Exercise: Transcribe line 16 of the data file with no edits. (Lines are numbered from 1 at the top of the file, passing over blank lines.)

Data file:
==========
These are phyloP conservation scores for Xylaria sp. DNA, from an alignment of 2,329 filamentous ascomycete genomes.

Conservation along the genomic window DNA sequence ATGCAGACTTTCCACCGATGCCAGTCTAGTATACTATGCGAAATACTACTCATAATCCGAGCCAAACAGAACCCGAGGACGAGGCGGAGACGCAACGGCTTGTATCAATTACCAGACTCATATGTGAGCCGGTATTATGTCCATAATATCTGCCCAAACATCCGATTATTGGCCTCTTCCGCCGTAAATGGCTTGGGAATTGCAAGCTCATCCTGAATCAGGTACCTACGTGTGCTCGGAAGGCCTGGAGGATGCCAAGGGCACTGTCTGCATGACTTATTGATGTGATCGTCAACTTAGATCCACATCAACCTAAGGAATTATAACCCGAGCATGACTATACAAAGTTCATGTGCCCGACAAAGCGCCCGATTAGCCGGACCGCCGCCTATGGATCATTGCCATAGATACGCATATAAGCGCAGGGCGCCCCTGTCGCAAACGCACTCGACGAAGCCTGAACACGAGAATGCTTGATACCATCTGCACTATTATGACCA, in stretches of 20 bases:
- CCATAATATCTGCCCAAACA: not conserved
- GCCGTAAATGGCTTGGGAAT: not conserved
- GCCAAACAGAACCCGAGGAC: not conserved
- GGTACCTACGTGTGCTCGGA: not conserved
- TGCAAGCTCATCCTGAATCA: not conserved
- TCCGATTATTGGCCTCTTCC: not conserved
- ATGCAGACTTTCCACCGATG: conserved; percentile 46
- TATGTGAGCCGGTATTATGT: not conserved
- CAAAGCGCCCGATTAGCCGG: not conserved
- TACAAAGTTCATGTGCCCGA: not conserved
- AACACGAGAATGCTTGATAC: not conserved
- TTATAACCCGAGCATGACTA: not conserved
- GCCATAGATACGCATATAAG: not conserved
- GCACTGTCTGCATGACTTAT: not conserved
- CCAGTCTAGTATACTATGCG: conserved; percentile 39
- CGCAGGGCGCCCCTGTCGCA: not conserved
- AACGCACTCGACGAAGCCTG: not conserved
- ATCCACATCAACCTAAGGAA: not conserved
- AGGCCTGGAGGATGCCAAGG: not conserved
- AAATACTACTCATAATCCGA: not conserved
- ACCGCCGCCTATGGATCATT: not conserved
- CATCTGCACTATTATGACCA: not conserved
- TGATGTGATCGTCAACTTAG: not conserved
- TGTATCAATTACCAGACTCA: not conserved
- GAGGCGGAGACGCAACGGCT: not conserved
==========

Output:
- GCACTGTCTGCATGACTTAT: not conserved